However, it’s important to clarify that, in essence, both CRM and ITSM are working towards a common goal: to deliver cost-effective products and services that customers need in a way that is consistent with the goals and strategies of the organization. They both use tools such as call centers and help desks to track issues and events related to customer contracts.
ITSM is usually concerned with the following aspects of IT:
- Service Desk/Service Requests
- Incident Tracking & Problem Resolution
- Change Request and Control
- Release Management
- Availability and Service Continuity
- Application Support and Enhancement
- Software Asset Oversight
CRM, on the other hand, generally orbits around the following activities:
- Customer Service
- Technical Support
To sum it up, ITSM is better than CRM when it comes to achieving compliance with performance standards that have already been agreed to by customers. While CRM is geared toward fostering and expanding customer patronage.
What can ITSM professionals learn from CRM?
CRM’s laser-focused approach to solutions is something that ITSM professionals can use as a platform for learning how to improve ITSM infrastructures. Let’s take a look at two important lessons that CRM could potentially give to ITSM professionals:
- Functionality: ITSM tools often boast a deep and detailed level of customization but it can be detrimental to an infrastructure’s simplicity when it comes to streamlining daily activities. CRM’s approach is mostly centered on assessing situations with customers and adapting the tools to the needs of an ever-changing market. Thus, ITSM professionals could learn from this and narrow down the functionality options to the activities that agents are actually dealing with on a day-to-day basis.
- Cloud deployment: Because most CRM implementations are nowadays carried out in the cloud, ITSM professionals could take a page out of the CRM book and start doing this. Though ITSM integrations are slowly gearing towards a hosted variant, some companies have not yet dared to take this leap. CRM has been leading the way in regard to migration to the cloud. Consequently, CRM professionals have a great deal of experience when it comes to smooth deployment.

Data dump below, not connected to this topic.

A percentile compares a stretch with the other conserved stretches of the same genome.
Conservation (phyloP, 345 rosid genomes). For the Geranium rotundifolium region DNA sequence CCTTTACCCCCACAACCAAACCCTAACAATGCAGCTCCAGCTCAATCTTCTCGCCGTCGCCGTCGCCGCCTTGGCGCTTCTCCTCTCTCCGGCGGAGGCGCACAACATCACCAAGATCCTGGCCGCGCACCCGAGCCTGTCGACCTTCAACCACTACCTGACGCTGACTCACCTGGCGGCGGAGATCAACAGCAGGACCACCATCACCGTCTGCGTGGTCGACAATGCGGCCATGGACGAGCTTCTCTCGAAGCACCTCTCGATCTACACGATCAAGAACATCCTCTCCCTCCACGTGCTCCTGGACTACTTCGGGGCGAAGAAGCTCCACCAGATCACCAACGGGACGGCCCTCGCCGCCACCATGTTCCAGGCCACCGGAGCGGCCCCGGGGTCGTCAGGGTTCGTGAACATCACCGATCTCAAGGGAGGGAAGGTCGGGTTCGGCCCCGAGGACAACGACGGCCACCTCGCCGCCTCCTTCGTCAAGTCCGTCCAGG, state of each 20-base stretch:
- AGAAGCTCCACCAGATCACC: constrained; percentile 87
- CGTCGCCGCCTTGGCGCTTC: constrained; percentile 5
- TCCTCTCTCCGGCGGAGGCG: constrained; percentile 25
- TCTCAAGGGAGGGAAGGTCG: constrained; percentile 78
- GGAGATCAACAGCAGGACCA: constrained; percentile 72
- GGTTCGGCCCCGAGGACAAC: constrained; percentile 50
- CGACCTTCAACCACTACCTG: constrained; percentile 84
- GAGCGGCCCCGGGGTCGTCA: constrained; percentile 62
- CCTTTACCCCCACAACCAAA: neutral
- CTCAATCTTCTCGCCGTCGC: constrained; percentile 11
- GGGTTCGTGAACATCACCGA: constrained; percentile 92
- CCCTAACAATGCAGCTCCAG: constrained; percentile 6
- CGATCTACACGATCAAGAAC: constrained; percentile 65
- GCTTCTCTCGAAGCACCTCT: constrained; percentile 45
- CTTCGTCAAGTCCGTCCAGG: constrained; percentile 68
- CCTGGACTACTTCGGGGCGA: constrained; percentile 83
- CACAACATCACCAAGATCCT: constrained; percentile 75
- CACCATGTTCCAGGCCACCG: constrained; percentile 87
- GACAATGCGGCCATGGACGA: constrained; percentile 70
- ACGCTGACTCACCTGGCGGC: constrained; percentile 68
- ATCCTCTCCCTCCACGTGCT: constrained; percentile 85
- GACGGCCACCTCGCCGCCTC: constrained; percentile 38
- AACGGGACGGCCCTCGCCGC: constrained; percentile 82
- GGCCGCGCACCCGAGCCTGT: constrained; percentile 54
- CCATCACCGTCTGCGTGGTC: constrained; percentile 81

Where does Enterprise Service Management fit into things?
ESM (Enterprise Service Management) takes all the service management strategies and applies them to the rest of the business. Essentially, it applies all the aspects that make ITSM a good frame of work to enterprise teams beyond IT. It has the same goals as ITSM such as improving efficiency, supporting business needs, and increasing user satisfaction. So, in a way, ESM stands at a sort of middle point between ITSM and CRM. It proves to us that CRM strategies can jell together with ITSM strategies as long as they are correctly integrated within a company’s general infrastructure.
CRM systems and tools are an outwards-facing and profit-focused way of managing products and services. They don’t really step outside of this area and they are focused on client retention and sales campaigns. ITSM systems and tools, on the other hand, are broader in scope and are geared towards a more user-centered approach to service management and they generally involve more general aspects of IT such as security and service desk requests.
Frequently asked questions
What does ITSM stand for?
ITSM stands for IT service management, and it is a framework that includes all the processes and activities to design, create, deliver, and support IT services.
What does CRM stand for?
CRM stands for Customer Relationship Management and it is a technology used to manage interactions with customers and potential customers.
What’s the difference between CRM and ITSM?
CRM is mainly concerned with retaining and gaining new customers as well as profit from goods and services provided by a company. ITSM has to do with an IT user's experience and broader aspects such as security and application support and enhancement.